That fresh cleat feeling

5. Fresh cleats or longer flat pedal pins

New cleats can return SPD pedals to their former glory, bringing back that positive connection and making you feel faster and more secure. And for flat pedal riders, a set of fresh (and longer) pins for your flats can really up the grip and feel factor.

For a more in-depth information, head over to our buyer’s guide to the best mountain bike clipless pedals and best mountain bike flat pedals.

 


best mountain bike upgrades

New cabling every year

6. Gear cables and outer

Cables stretch over time and water and grit can get inside the outer too, making even the poshest of shifters and dropper posts feel slow and clunky. Swap them out for a Shimano or Jagwire or Fibrax mtb gear cable set and feel like you’re in charge again!

 


DMR V11

7. Plastic pedals

A good set of metal flat pedals can cost around £100, but slash that spending with composite versions of your fave design. DMR, Burgtec and HT have grippy, durable and lightweight composite pedals for as little as £30 and they can actually end up lighter and more durable than their alloy counterparts in some cases.

For a more in-depth list of recommended models, head over to our buyer’s guide to the best mountain bike flat pedals

 


SRAM G2 brakes with 200mm rotors offer plenty of power

SRAM G2 brakes with 200mm rotors offer plenty of power

8. Rotor power

If your brakes still lack bite after replacing the pads, you could try increasing your rotor size. This is also a great mod if you are planning on taking your bike to the alps. Save weight by choosing a rotor with an alloy spider, and don’t forget you’ll probably need adaptors to space the calipers away from the frame.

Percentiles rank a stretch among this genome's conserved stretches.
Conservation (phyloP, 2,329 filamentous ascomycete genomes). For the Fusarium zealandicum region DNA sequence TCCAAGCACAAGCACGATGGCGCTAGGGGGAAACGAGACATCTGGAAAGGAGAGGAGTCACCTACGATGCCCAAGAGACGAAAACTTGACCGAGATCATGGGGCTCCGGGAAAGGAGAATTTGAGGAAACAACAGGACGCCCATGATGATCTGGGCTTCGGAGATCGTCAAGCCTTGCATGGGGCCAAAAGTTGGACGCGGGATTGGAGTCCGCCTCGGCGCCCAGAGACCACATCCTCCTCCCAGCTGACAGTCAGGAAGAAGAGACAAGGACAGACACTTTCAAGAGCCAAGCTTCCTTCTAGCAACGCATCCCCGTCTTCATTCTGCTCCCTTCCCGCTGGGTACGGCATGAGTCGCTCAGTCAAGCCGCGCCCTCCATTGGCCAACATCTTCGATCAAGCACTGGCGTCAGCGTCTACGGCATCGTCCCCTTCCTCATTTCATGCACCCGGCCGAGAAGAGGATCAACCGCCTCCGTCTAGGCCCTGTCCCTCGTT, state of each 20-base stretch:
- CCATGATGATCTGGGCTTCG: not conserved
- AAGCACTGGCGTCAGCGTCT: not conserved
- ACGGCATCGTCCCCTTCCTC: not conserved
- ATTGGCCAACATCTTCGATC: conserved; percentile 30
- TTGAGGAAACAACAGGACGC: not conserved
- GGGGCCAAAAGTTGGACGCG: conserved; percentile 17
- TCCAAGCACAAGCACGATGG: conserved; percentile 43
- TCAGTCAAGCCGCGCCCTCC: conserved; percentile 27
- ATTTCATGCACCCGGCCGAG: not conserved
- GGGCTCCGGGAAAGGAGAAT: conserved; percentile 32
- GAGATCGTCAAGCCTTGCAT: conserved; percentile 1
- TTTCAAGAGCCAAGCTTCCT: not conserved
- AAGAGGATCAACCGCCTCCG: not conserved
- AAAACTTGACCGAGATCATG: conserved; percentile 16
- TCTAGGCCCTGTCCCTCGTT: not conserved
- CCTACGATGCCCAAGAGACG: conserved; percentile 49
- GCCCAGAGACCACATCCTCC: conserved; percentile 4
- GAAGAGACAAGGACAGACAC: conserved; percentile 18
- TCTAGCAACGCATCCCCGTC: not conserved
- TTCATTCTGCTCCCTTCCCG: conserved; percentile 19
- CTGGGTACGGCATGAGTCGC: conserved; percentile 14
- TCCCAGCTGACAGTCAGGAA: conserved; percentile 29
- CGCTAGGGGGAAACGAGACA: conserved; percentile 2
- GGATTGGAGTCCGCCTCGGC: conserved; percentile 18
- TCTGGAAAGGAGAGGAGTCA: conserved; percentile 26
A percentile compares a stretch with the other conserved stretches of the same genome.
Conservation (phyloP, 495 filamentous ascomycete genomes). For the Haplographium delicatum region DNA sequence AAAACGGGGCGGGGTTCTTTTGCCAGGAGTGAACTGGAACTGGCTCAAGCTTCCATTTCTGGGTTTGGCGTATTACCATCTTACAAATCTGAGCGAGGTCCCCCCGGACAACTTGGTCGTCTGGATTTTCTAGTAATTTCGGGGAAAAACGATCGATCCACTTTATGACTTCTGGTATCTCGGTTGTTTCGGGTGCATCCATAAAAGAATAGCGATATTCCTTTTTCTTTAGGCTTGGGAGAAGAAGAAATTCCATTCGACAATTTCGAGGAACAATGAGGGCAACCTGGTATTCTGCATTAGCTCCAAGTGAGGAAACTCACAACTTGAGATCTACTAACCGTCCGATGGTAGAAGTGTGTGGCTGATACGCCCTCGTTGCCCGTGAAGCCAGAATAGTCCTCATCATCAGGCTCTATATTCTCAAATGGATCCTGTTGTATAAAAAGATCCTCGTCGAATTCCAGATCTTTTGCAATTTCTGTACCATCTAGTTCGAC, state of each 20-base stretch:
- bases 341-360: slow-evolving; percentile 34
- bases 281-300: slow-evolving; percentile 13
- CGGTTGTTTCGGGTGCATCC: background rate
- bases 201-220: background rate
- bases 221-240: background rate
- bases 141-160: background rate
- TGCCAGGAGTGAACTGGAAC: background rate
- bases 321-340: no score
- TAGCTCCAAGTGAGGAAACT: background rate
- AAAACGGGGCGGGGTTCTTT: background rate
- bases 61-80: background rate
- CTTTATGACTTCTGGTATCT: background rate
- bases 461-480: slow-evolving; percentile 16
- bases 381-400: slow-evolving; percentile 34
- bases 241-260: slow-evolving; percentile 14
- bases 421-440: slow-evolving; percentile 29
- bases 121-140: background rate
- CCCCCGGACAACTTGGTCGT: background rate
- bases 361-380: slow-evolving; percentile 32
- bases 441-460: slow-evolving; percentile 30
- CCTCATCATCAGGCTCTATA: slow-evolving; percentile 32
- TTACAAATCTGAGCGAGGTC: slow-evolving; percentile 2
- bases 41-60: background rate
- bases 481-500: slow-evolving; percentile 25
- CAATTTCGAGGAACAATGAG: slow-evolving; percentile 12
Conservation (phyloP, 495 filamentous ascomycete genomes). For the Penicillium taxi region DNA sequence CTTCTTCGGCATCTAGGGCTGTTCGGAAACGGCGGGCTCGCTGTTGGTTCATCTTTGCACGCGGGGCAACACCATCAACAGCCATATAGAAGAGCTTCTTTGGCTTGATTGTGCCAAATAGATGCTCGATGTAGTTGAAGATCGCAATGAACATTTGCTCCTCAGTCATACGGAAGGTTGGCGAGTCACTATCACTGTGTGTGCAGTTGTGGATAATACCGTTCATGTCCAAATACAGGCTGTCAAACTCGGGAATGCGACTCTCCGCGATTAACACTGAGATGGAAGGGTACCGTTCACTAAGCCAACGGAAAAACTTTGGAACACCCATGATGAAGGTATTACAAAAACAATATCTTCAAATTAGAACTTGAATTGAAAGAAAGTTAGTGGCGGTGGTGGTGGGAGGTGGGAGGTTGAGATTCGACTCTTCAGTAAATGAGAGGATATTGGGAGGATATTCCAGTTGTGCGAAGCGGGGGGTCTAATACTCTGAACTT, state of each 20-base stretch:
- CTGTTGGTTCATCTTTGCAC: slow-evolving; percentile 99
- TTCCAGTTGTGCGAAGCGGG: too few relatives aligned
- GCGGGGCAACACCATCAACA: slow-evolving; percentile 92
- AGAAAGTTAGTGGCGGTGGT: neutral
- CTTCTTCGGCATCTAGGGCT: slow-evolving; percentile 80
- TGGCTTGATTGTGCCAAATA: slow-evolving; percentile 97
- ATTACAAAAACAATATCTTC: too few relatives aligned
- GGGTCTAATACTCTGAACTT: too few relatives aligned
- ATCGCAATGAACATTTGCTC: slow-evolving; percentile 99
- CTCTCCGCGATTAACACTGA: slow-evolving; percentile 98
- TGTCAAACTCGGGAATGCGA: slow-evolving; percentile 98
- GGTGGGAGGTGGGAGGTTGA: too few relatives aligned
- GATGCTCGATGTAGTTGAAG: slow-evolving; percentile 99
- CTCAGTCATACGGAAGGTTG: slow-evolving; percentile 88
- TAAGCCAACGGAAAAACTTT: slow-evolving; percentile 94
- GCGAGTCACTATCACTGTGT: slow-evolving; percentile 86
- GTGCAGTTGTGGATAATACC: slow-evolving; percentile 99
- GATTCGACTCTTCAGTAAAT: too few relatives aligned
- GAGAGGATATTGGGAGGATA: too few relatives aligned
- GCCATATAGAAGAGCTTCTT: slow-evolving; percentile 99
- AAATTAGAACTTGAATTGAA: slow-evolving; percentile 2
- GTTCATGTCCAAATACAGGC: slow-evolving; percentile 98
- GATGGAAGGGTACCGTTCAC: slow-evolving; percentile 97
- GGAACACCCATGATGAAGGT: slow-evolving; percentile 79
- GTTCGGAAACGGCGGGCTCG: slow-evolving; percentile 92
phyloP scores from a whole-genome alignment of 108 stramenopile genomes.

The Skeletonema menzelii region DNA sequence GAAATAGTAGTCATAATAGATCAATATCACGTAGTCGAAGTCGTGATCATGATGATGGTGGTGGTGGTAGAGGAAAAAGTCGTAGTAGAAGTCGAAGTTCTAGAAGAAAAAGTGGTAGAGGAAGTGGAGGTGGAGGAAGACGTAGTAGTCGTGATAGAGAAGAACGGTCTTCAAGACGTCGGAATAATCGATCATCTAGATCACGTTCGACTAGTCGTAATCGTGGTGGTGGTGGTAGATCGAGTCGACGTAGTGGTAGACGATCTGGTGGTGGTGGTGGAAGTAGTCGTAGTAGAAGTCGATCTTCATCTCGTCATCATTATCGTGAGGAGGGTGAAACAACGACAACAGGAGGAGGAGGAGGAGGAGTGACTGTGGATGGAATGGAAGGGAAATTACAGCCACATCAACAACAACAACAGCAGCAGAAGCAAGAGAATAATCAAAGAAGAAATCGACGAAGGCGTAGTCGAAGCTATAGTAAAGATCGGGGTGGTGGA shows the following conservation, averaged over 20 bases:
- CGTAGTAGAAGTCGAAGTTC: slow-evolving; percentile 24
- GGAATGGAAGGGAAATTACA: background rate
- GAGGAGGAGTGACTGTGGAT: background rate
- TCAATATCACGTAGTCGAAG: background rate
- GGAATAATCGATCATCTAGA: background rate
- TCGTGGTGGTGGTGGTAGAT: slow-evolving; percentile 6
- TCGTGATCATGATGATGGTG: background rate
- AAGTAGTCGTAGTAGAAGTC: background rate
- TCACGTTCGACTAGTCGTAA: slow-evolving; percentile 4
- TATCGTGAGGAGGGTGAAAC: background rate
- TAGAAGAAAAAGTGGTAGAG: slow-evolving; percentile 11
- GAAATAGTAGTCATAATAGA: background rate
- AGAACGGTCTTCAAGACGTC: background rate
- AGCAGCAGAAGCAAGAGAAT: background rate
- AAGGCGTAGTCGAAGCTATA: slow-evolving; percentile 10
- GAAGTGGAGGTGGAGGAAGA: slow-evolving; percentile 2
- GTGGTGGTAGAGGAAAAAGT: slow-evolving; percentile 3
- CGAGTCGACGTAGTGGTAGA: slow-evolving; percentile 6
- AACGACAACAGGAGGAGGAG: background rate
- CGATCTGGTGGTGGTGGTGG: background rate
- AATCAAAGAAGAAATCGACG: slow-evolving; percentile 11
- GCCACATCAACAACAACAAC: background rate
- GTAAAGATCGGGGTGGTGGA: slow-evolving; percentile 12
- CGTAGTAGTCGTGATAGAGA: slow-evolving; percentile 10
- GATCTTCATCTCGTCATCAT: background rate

Tubeless plus sealant

9. Go tubeless

New bikes generally come with inner tubes fitted, so the sealant doesn’t dry up in transit and the tyres don’t do flat on the showroom floor, but you’ll want to convert them to tubeless before you hit the trails. This will save weight and reduce the risk of punctures. Most new bikes will come with tubeless-ready rim tape installed, but you may need tubeless valves and sealant to complete the job. Buying one of the best tubeless charger pumps will also make the conversion painless.

For a more in-depth list of recommended models, head over to our buyer’s guide to the best tubeless sealants

 


DMR Deathgrip

DMR Deathgrips are still the best

10. Grips

Just as tyres are your bike’s principle contact with the ground beneath you, your grips are your first point of contact between you and your bike. Despite this, they can often be places where manufacturers save money. Ditch the hard and slippery cheap ‘n’ nasty grips off your bike and slide on some rubbery joy.

For a more in-depth list of recommended models, head over to our buyer’s guide to the best mountain bike grips

 


With one or more of these upgrades, you’ll love your mountain bike – and your mountain biking – even more than you did before. Bargain!